On Friday February 5, around 7 am, a couple of friends and I rode our bikes alongside the Los Angeles River by Long Beach. It was a nice day, not too hot or cold, and the river looked nice. Whenever we would look over or stop to take a break, we noticed this great blue expanse of water. It seemed to never end, although it was definitely much narrower in some parts, and a lot more wider in others. However, for being a public river, the parts of this long river we got to see didn’t seem as polluted as we thought it’d be. Doing this bike ride was more than just a nice workout with my friends though. It was so relatable after having watched the “Rock the Boat” documentary for an honors event like Mr. Smith recommended.
Although I initially wanted to go only for extra credit and to complete one of my three required honors events (kill two birds with one stone), I ended up really liking this documentary. I learned a lot, like how the Native Americans used it for water and food (they usually settled around rivers), before the Spanish came and conquered. In the end, it became White Man’s Land by means of what we’ve been learning about in class. Then, in the 1800’s there was a huge flood, so engineers in the army had to build a barrier around it. After that, it was under their supervision, and not open to the public or funded by the government as a river that needed to be conserved. As such, someone made a documentary of a man who illegally kayaked the entire river to prove that it was navigable. Once he did this, it opened up more of the river to the public, and it started getting funded by the government, leading to a much cleaner river. After watching the documentary, the creator and the man who led the expedition with his friends had a Q&A session. They seemed like really cool people, and it took a little while to appreciate what they’d done. Los Angeles uses this river for so much, especially now that these two people helped open it up more to the public for things like boating, and a cleaner water source. With this current drought, we could really use all the water we need. After all, we can’t steal ALL of our water from NOCal (Shh! Don’t tell anyone). These people taught me that you truly can make a difference in society for the better.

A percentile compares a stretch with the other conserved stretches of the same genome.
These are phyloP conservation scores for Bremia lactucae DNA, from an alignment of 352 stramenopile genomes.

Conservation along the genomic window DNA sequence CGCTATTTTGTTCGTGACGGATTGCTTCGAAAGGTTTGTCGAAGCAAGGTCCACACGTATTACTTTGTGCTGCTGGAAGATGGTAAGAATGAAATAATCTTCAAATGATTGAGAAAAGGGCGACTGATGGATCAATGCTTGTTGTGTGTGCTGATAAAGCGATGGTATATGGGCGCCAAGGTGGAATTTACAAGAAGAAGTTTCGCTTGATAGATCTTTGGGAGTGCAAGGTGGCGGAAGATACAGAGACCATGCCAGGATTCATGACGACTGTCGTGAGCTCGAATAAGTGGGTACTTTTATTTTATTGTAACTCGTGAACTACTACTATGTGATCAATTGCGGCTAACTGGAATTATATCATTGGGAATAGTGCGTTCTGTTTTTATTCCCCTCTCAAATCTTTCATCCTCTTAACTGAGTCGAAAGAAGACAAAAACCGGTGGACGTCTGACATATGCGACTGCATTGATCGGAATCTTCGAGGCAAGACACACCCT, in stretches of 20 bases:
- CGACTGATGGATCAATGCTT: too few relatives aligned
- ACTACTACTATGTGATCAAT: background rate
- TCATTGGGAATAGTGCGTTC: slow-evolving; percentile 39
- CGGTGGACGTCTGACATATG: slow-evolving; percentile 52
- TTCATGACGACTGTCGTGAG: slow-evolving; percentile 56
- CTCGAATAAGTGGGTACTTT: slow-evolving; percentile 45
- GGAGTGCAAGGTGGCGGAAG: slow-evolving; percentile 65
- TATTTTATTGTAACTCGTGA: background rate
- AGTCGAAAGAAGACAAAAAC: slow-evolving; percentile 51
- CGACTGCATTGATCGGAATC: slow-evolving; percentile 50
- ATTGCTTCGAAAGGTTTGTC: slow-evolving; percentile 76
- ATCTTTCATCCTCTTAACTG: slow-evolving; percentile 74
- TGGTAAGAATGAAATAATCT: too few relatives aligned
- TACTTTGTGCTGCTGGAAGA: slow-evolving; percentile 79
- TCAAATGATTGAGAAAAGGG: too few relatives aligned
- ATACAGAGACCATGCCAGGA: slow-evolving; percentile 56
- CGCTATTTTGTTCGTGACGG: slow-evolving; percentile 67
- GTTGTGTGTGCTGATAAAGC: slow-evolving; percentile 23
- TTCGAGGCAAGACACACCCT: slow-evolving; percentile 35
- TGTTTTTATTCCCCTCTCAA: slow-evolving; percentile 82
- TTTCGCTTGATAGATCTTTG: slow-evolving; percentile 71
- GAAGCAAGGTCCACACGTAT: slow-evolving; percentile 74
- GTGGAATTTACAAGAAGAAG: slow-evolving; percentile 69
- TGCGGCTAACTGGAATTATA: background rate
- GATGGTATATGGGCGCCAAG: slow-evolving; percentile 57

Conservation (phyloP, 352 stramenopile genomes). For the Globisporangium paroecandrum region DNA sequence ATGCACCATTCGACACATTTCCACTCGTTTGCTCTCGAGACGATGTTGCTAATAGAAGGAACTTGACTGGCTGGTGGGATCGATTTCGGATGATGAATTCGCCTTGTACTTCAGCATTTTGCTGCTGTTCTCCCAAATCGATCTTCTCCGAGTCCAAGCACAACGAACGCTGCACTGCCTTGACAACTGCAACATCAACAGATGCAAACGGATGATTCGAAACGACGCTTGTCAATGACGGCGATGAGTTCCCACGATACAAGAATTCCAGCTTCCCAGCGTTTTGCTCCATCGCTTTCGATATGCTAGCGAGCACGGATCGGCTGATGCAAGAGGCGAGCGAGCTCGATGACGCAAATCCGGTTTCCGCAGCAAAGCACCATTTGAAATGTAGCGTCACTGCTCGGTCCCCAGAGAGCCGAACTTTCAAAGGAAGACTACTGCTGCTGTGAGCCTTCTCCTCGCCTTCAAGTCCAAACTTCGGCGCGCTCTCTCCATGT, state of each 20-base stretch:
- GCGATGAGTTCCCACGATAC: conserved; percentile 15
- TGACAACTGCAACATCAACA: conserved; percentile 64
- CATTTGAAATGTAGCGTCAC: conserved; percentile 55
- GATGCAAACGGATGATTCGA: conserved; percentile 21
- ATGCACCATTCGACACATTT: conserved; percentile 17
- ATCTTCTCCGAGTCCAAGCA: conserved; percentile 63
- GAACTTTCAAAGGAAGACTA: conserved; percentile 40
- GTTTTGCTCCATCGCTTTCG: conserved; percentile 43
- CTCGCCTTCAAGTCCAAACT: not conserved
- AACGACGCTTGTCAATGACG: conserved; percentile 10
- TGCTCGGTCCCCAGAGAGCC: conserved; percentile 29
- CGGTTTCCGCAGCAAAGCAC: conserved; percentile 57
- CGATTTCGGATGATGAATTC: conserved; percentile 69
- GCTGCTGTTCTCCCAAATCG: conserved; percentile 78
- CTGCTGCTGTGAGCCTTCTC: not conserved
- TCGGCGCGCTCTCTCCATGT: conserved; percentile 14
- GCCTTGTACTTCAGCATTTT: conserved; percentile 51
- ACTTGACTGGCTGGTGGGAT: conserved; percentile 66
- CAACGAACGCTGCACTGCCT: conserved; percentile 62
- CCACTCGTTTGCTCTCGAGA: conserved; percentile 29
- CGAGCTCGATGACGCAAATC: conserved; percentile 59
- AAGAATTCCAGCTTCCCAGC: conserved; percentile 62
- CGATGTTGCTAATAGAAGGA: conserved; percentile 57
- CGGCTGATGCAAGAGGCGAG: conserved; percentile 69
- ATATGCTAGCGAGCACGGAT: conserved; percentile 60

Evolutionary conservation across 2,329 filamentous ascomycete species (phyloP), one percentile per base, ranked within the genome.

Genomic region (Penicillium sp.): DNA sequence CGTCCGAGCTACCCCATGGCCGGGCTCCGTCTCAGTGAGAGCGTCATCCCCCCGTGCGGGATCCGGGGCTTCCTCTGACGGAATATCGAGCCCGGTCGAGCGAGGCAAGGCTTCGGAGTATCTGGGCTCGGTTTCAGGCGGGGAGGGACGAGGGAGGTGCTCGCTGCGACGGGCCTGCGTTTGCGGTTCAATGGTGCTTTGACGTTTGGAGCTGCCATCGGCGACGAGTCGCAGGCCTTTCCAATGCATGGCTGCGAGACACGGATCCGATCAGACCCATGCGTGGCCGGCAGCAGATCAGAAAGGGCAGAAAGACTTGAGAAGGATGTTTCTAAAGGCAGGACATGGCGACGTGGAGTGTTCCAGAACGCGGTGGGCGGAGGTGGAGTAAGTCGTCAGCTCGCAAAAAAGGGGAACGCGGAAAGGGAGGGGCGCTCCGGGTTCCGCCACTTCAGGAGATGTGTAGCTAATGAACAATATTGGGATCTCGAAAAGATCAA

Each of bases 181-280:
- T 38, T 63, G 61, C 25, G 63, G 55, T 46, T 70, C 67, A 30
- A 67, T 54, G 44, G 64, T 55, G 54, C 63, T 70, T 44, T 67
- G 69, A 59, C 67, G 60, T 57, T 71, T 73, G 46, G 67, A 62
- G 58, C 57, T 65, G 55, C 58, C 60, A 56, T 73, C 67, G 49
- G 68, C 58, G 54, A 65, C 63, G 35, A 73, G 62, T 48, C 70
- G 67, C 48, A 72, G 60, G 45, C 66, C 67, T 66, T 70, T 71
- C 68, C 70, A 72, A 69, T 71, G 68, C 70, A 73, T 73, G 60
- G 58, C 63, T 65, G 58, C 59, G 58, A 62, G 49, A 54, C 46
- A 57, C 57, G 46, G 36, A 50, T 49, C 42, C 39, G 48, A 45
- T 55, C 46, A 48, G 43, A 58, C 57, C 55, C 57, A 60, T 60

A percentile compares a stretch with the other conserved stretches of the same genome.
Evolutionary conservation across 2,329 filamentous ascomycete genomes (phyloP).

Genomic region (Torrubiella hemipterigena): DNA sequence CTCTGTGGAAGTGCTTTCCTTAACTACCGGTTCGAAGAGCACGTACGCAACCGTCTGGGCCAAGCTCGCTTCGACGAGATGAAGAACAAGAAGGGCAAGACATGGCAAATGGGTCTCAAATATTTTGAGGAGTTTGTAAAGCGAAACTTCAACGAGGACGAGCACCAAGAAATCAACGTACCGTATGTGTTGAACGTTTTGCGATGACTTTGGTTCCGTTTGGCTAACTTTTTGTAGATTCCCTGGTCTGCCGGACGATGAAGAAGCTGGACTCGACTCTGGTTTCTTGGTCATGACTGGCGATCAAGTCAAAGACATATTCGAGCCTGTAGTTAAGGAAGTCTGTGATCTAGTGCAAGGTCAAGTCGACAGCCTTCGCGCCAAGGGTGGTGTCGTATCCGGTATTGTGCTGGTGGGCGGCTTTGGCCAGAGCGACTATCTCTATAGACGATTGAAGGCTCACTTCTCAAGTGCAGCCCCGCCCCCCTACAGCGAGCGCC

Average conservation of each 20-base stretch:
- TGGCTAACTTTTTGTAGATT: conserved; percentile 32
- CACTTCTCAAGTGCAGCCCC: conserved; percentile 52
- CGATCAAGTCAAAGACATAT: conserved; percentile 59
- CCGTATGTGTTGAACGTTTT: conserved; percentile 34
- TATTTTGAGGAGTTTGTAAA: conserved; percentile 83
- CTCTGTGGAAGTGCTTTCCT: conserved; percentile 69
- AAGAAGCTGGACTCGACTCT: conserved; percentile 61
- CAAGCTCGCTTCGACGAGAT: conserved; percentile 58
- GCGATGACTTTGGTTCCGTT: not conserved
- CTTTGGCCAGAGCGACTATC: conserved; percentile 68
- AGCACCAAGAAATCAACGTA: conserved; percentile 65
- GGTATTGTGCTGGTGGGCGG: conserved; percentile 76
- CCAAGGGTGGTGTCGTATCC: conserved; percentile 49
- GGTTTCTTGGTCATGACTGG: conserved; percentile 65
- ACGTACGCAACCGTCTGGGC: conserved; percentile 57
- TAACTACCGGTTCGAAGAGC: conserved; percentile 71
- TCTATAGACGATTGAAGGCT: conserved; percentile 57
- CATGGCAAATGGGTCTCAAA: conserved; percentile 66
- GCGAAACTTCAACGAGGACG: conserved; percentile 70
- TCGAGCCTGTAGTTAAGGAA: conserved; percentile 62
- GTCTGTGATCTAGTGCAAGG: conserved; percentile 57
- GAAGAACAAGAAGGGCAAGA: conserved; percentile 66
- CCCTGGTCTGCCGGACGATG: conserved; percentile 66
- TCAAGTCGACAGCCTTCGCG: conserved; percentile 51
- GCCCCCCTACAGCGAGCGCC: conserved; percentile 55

Why is this significant? Well, if anything, this river is one of the only things that LA has always had. In the past, California had to invent a lot of its appealing factors like advertising a Spanish fantasy, or over-exaggerating how great citrus is. However, the river has always been there, and thus one of the only original things that brought people to LA. If we don’t take care of it, who knows what would happen? It’s kind of crazy that I, and many others who have lived in LA, didn’t really know that we even had a river.